How QAnon constructs alternate facts
How does QAnon build and elaborate on its core theory? Alice Marwick and William Partin released a preprint of their upcoming New Media & Society paper exploring QAnon as a participatory culture and digging into how Anons build knowledge.
What they find builds on Francesca Tripodi’s work on scriptural interference as a form of close textual reading borrowed from biblical study practices and applied to other texts. Applying those practices to a wide variety of texts, participants propose connections—and reject interpretations that contradict established community knowledge or stretch these interpretive practices too far.
The result is a new form of populist expertise complete with its own distinct canon, core texts, and established research practices. Any attempt to counter specific components of the QAnon theory or convince individual participants to leave the community must contend with how these layers of process and participation reinforce the ‘knowledge’ Anons create.
NBC News’s Brandy Zadrozny called the work “smart insight” and expressed appreciation for the research work of “deep hanging out”. Shannon McGregor noted that “not all participation is normatively good,” while Marwick summed it up in an interview with Tech Policy Press: “rather than just looking to increase interaction, if social platforms truly care about democracy, they’re going to have to prioritize different things than simple engagement. What does a successful online community look like? This is a question that, I suspect, the research teams at social platforms already know the answer to – it’s just whether or not platforms will focus on that over making money.”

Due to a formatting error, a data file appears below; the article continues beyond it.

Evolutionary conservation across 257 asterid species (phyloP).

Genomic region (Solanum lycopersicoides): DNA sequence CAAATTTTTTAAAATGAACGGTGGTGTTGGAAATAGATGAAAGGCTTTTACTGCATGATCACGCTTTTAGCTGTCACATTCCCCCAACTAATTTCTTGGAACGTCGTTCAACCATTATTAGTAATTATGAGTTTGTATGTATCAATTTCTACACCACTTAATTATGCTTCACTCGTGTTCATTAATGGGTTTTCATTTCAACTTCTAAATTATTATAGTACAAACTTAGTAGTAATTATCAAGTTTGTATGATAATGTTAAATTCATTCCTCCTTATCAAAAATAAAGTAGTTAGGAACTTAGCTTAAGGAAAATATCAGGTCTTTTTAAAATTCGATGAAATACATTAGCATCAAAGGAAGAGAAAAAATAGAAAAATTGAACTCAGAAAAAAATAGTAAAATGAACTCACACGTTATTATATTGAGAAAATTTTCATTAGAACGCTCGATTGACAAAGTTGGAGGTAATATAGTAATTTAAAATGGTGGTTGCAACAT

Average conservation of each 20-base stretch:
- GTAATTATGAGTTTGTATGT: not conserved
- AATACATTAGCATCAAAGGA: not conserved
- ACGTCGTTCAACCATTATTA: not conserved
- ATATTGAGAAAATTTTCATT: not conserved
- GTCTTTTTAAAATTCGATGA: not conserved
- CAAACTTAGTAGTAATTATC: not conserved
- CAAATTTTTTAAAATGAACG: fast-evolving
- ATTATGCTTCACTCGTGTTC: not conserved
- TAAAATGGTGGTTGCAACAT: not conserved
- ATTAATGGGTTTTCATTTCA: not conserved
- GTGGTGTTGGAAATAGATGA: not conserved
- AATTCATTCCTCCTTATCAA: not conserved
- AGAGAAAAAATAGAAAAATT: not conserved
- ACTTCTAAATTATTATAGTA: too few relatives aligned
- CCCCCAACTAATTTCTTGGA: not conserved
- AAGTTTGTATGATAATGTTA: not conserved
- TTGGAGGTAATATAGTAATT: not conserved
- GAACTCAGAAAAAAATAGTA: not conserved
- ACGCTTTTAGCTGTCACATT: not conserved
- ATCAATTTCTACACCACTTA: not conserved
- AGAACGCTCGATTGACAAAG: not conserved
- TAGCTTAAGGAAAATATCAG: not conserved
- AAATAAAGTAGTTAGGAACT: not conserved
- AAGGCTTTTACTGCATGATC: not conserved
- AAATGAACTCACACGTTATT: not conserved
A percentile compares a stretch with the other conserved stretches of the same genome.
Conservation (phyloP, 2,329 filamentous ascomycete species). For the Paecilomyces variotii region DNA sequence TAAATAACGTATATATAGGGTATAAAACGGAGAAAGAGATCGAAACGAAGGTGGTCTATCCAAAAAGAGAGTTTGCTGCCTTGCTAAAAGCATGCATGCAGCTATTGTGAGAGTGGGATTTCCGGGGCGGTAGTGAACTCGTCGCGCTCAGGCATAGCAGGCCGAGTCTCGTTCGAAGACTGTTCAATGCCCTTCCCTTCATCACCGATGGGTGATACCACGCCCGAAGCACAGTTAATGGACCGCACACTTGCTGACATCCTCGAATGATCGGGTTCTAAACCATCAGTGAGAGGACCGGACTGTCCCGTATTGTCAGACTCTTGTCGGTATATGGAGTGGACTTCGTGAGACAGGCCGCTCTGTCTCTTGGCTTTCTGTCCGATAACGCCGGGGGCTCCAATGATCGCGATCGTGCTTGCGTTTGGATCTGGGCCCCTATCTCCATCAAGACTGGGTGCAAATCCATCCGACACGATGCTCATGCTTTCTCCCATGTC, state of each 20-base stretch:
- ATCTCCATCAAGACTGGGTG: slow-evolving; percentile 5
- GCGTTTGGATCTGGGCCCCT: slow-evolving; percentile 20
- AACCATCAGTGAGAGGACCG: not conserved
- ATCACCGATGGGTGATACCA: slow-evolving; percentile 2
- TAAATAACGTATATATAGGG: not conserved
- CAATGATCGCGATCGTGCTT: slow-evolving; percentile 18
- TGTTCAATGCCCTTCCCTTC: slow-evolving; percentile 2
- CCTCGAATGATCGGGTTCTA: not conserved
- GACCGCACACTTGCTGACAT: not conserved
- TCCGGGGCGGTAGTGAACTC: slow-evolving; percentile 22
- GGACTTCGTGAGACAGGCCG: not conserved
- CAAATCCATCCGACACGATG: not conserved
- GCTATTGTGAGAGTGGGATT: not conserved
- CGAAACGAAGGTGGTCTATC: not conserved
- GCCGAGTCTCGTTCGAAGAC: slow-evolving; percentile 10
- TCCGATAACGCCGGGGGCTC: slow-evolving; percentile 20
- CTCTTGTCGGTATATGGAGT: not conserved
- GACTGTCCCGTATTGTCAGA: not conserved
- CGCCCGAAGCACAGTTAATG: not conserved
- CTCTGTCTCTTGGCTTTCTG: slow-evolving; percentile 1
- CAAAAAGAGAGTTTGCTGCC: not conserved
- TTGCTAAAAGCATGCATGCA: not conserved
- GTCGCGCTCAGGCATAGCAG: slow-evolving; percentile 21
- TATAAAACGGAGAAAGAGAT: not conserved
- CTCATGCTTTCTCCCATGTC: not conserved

Publications and appearances
“Mis- and disinformation spreads across cultural, socio-linguistic, and geographic contexts and impacts communities differently according to pre-existing power structures and unequal distributions of informational resources.” In the HKS Misinformation Review, researchers from CITAP and the Center for an Informed Public summarized their research into mis- and disinformation campaigns that circulate in Asian diasporas and share common observations and case studies from their work. Next week’s newsletter will showcase their recommendations.
“The conviction that researchers who, for example, promote vaccination are hiding conflicts of interest ‘allows people to feel like they’re on a high horse, and it triggers moral outrage,’ Marwick says. They may come to see scientists as ‘bad people who must be stopped for the good of the world.’” Science published a survey of Covid-19 researchers in which 38% reported having been harassed or threatened based on their work.
Affiliate Kirsten Eddy co-authored a Reuters Institute survey on on race and leadership in journalism. The study analyzed the presence of non-white top editors in news media in Brazil, Germany, South Africa, the US, and UK. They find that “in every single country covered, the percentage of non-white people in the general population is much higher than it is among top editors.”
On Monday, the Hussman Media Justice Series hosted Eric Garcia, the author of We’re Not Broken: Chaning the Autism Conversation. A recording of his talk is available on the CITAP YouTube channel.
“Humor is always a commentary on what a society finds normal and what it finds deviant.” Tressie McMillan Cottom wrote about Jane Campion and the Williams sisters.
March 31, 12pm: Francesca Tripodi joins a conversation on “Every Data Point Tells a Story,” hosted by the University of Virginia’s School of Data Science.
April 7, 3:30pm: The CITAP spring speaker series continues with a talk from Andre Brock, author of Distributed Blackness. Register to attend in person or save the livestream link!
April 14-15: The Center for Media Engagement and the Media and Democracy Data Cooperative are hosting the Digital Data Conference. On Day One, Deen Freelon will join a panel conversation on emerging digital data tools, and on Day Two, Meredith Pruden will facilitate a conversation about approaches to data ethics.
April 15: deadline to apply for the Cleary Prize for student research on media law and policy:
April 21, 3:30pm: The CITAP spring speaker series will feature Jonathan Ong. RSVP and livestream links to come.
April 28, 5:30pm: MIT Libraries are hosting an evening with Tressie McMillan Cottom. The event will be hybrid, with a livestream available.